Radebeul has been renowned for its vineyards since 1324. It lies on the Saxon Wine Road.

Karl May Museum

Stadtgalerie Radebeul

Hoflössnitz Stiftung Weingutmuseum

Volkssternwarte Adolph Diesterweg

Karl-May-Museum (Villa Shatterhand und Villa Bärenfett)

Grave of Karl May



Do you love a comfortable ambience? If so, then why not pay a visit to the historical village center of Radebeul-Altkötzschenbroda? Between Wine Road and the Elbe cycle trail (Elberadweg) you will find an idyllic place with the unusual name of Kötzschenbroda, first recorded in 1271 as "Coschebrode". Among the ten original independent parishes of Radebeul, Kötzschenbroda, as a church and market town, was the strongest economically and the most interesting historically. Little by little the village square sank into oblivion, however, and was even threatened with demolition. It experienced a new lease of life after German reunification - in 1992 it was designated for rehabilitation. Today this historic village center has been developed into an architectural gem. The square is surrounded by original pubs with vaulted cellars, cafes, B&Bs and a hotel. Galleries, studios, demonstration workshops and the local history museum await your visit. This is a place to meet for brunch, to listen to music, to chat with friends. Besides designer fashion, souvenirs and antiques there are also places where you can buy local fruit and vegetables, fresh milk straight from the cow, and there is also a long- established traditional bakery. Altkötzschenbroda is the most popular location for shopping in town for residents of Radebeul and visitors alike.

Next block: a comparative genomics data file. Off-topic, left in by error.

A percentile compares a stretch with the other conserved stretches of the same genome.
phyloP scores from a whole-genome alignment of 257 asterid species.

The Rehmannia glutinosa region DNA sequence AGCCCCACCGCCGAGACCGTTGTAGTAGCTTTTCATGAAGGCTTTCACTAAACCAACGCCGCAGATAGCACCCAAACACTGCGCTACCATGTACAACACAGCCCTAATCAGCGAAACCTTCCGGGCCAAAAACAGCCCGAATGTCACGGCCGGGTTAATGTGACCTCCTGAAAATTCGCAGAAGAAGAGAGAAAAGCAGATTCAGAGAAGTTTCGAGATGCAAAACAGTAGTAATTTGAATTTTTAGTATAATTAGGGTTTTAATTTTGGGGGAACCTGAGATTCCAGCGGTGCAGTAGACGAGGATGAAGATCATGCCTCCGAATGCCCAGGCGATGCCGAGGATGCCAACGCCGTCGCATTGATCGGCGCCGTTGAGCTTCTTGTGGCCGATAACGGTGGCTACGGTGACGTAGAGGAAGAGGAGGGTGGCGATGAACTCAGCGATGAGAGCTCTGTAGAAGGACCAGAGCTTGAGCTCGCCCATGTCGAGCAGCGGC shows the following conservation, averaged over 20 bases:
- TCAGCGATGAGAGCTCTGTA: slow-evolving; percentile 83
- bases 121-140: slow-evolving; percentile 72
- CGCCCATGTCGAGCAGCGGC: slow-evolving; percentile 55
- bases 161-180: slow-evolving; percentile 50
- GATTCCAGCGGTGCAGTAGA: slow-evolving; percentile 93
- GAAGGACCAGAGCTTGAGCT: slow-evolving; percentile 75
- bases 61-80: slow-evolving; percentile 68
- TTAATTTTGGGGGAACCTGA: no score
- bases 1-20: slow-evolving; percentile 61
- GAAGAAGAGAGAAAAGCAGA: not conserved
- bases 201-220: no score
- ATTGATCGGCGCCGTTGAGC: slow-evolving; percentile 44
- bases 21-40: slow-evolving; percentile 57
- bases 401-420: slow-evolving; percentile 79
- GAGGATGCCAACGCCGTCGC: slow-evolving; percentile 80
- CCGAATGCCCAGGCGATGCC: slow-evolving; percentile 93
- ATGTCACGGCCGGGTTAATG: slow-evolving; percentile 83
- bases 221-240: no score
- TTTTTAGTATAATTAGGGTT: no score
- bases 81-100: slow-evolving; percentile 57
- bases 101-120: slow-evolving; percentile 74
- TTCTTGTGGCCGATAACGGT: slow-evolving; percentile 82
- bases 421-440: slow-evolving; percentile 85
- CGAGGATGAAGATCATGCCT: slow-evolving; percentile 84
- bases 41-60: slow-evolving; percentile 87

[ source: wikipedia ]

More about the History of Radebeul

The development of the original settlement began many centuries earlier, however. The current municipal area of the town encompasses 10 previously independent communities. The parish of Radebeul, which lent the town its name, was a very small and unimposing hamlet comprising 12 farms (today this area is known as Alt- Radebeul- Am Kreis in the center of the town), which was first documented in 1349.

The largest settlement in the Lößnitz region was Kötzschenbroda with 60 farmsteads, which first appeared in written records in 1271. On 08/27/1645 a ceasefire was signed between Sweden and Saxony prior to the Peace of Westphalia. Altkötzschenbroda's flair is apparent to all who visit its annual Fall and Wine Festival. The earliest record of the existence of a Lößnitz settlement is from 1144. Naundorf is thus mentioned earlier than Dresden. The town center can still be experienced in its complete original state. Especially during the Village and School festival that takes place every two years, the old wine cellars beckon you to sample some of their Saxon wine.

Zitzschewig is located very close to Naundorf. In the First World War this place name is said to have been regularly used as a password as it was rather difficult for the English or the French to pronounce.

[ source: wikipedia ]

Radebeul, the centerpiece of the Saxon Wine Route, nestles impressively amidst the vineyards of the Lößnitz region, and stretches as far as the floodplains of the River Elbe. The town is characterized by its lush greenery, renowned architecture, its art, its culture and its endearing charm. A visit to the Hoflößnitz Weingutmuseum (Winery museum) is a must for wine connoisseurs, as is a trip to Schloss Wackerbarth, a place which redefines the word "enjoyment."